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A.M. Headlines

(Bloomberg): "NSA said to exploit Heartbleed bug for intelligence for years"

(The Hill): "Union threatens retribution for House Dems opposing Keystone"

(John Paul Stevens): "The five extra words that can fix the Second Amendment"

(New York Times): "Sebelius’s slow-motion resignation from the Cabinet"

(The Hill): "Democrats defend Holder from GOP"


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Friday, April 11, 2014

Bill Clinton on the Democratic National Committee's Voter Expansion Project

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Things start close in New Hampshire Senate race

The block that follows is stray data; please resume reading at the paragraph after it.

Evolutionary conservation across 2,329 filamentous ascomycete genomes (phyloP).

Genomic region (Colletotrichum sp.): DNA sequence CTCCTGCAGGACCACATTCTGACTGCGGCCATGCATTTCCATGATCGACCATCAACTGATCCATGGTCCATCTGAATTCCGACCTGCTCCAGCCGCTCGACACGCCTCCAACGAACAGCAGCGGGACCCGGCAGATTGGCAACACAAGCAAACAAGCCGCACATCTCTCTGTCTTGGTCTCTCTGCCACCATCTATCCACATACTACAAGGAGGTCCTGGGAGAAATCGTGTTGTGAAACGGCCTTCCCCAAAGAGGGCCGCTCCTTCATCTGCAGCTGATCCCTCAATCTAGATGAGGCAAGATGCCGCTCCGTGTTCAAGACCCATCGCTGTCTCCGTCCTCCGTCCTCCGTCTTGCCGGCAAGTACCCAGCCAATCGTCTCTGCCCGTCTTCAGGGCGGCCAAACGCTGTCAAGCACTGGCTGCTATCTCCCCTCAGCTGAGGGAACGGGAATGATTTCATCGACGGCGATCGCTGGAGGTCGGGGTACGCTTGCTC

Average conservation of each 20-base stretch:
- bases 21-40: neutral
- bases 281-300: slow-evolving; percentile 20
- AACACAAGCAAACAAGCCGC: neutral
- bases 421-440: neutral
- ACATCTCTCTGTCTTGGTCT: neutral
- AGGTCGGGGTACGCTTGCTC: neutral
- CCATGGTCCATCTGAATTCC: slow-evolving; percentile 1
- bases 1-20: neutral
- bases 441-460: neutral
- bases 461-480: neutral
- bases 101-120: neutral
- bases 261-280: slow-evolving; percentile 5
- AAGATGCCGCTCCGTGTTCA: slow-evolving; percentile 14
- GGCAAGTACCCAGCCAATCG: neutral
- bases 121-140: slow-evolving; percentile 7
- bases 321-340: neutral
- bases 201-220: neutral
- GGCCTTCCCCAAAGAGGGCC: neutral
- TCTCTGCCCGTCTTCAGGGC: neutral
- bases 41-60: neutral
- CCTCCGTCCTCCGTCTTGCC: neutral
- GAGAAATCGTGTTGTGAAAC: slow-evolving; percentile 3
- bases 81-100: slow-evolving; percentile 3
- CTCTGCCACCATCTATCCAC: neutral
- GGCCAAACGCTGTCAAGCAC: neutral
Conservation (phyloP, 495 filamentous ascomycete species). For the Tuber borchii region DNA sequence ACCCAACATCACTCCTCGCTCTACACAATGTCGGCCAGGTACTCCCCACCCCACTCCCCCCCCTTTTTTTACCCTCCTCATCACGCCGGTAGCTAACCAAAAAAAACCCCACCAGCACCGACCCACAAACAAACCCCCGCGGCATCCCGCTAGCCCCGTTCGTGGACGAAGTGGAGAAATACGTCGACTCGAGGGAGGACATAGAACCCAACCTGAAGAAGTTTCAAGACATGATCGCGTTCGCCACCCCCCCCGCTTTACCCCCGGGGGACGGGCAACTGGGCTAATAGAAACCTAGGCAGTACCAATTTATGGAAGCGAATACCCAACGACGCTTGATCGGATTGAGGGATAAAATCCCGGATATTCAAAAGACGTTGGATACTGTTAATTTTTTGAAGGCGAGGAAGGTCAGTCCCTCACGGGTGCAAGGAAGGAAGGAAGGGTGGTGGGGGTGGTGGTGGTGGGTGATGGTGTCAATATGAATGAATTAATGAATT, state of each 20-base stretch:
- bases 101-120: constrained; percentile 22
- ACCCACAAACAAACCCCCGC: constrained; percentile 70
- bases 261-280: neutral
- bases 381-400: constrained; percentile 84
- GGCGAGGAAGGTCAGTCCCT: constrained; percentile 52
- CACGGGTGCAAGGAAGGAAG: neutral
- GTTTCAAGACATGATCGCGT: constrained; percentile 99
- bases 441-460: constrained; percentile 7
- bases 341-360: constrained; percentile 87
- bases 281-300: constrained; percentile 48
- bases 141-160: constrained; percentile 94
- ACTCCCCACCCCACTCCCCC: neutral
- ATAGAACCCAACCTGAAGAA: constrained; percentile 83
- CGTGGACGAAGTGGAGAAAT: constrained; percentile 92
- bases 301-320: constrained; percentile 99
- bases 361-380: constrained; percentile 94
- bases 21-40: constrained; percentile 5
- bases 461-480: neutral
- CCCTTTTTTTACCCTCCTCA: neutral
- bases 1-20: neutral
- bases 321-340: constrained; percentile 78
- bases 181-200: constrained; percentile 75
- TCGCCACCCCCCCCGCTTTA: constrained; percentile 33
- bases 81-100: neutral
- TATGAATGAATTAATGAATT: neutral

By Richard K. Barry

A new poll in New Hampshire has former Massachusetts Sen. Scott Brown (R) within striking distance of incumbent Sen. Jeanne Shaheen. If you haven't been keeping up, Brown lost his Massacusetts U.S Senate seat to Elizaberth Warren (D) in 2012, and has decided that maybe things would go better for him if he drove his pick-up truck over to New Hampshire for the 2014 midterms.
The WMUR Granite State Poll shows Shaheen leading Brown by 6 percentage points, 45 to 39 percent. In its last poll of the race, conducted in January, Shaheen led by 10, 47-37.

Curiously, as the Washington Post reports, the "close race belies the fact that Shaheen remains much better-liked in her home state than Brown is."

Shaheen is seen favorably by 49 percent of New Hampshire voters and unfavorably by 35 percent. Thirty-nine percent have an unfavorable view of Brown, while 29 percent have a favorable one.